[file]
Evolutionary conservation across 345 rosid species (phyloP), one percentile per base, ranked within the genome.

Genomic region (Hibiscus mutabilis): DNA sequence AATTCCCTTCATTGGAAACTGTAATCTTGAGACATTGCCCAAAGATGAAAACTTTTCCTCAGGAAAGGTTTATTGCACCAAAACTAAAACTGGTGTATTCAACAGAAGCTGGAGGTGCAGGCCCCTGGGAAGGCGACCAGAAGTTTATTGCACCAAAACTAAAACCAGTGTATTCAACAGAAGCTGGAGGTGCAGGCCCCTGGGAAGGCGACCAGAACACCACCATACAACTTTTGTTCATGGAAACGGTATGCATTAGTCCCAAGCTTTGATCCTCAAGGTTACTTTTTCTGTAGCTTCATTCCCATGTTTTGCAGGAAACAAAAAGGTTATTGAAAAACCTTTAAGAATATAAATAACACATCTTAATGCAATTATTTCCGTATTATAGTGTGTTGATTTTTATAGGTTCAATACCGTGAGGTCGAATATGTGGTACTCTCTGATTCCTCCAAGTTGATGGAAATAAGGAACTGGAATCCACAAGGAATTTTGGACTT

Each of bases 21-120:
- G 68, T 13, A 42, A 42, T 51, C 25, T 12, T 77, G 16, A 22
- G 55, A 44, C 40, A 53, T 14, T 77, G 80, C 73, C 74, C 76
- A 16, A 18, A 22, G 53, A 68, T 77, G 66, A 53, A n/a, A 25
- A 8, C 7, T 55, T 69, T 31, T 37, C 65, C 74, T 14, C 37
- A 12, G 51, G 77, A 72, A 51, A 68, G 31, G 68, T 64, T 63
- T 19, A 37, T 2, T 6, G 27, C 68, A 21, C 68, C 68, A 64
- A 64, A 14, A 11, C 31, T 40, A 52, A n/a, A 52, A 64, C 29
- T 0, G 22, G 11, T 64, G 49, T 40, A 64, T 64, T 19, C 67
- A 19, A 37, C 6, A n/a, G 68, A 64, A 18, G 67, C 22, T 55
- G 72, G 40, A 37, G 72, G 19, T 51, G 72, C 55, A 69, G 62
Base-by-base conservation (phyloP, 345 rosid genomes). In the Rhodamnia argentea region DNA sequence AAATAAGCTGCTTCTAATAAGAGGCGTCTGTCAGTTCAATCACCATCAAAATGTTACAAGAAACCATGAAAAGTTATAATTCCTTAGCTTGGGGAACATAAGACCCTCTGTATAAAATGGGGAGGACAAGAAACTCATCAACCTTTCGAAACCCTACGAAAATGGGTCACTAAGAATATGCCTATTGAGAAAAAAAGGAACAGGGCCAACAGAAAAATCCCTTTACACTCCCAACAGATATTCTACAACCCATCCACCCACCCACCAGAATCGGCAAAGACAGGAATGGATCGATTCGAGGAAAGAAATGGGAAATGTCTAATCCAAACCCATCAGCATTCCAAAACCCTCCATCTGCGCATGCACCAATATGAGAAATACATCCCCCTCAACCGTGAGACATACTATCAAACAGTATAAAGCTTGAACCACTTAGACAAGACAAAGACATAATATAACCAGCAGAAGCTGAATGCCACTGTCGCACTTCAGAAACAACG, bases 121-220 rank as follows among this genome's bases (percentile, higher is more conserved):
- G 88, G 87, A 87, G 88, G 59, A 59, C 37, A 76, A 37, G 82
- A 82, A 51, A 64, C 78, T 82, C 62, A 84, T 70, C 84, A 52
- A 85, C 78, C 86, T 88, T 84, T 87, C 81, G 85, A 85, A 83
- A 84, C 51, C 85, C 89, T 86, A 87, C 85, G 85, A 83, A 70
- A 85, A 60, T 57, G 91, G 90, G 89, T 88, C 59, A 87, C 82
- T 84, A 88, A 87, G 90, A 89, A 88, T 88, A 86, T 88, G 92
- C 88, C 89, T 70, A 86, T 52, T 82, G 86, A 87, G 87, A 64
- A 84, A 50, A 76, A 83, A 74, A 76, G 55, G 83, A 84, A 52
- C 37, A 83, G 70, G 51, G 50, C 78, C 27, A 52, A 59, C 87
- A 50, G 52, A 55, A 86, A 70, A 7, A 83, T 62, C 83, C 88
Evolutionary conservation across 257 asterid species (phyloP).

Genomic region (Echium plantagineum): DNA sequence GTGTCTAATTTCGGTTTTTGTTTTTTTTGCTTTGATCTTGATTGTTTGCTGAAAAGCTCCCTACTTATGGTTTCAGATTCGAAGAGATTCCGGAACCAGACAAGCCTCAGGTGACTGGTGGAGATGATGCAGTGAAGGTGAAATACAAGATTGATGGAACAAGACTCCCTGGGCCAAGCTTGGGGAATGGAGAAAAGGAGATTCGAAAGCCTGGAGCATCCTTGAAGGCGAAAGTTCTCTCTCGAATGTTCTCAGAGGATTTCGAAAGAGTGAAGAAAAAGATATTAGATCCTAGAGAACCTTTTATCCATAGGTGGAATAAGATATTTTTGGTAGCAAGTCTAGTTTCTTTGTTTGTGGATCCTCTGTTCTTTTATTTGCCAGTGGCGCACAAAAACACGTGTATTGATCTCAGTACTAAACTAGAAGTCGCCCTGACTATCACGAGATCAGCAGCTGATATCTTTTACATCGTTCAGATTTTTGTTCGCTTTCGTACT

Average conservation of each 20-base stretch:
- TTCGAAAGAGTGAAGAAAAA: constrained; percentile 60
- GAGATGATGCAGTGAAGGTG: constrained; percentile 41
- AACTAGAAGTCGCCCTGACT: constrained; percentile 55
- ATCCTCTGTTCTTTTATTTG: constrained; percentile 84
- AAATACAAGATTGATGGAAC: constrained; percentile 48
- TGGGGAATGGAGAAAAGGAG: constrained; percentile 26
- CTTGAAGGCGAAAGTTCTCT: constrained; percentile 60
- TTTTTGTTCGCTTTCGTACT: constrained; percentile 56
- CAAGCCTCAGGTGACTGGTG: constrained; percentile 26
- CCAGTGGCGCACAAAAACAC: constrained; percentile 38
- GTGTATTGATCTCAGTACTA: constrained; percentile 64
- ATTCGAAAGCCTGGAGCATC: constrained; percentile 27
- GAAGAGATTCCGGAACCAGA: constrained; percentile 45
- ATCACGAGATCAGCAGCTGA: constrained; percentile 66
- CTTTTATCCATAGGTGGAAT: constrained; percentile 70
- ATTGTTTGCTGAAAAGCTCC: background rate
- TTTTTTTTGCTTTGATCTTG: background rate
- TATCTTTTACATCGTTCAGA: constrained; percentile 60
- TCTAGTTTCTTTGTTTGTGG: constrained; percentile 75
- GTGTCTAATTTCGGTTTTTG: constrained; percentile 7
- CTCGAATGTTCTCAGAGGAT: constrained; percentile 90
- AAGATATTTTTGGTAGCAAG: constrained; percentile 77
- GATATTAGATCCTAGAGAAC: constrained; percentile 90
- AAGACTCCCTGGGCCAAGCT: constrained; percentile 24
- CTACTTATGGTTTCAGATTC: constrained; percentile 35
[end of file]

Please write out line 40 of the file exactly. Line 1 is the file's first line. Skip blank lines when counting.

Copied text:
- GAAGAGATTCCGGAACCAGA: constrained; percentile 45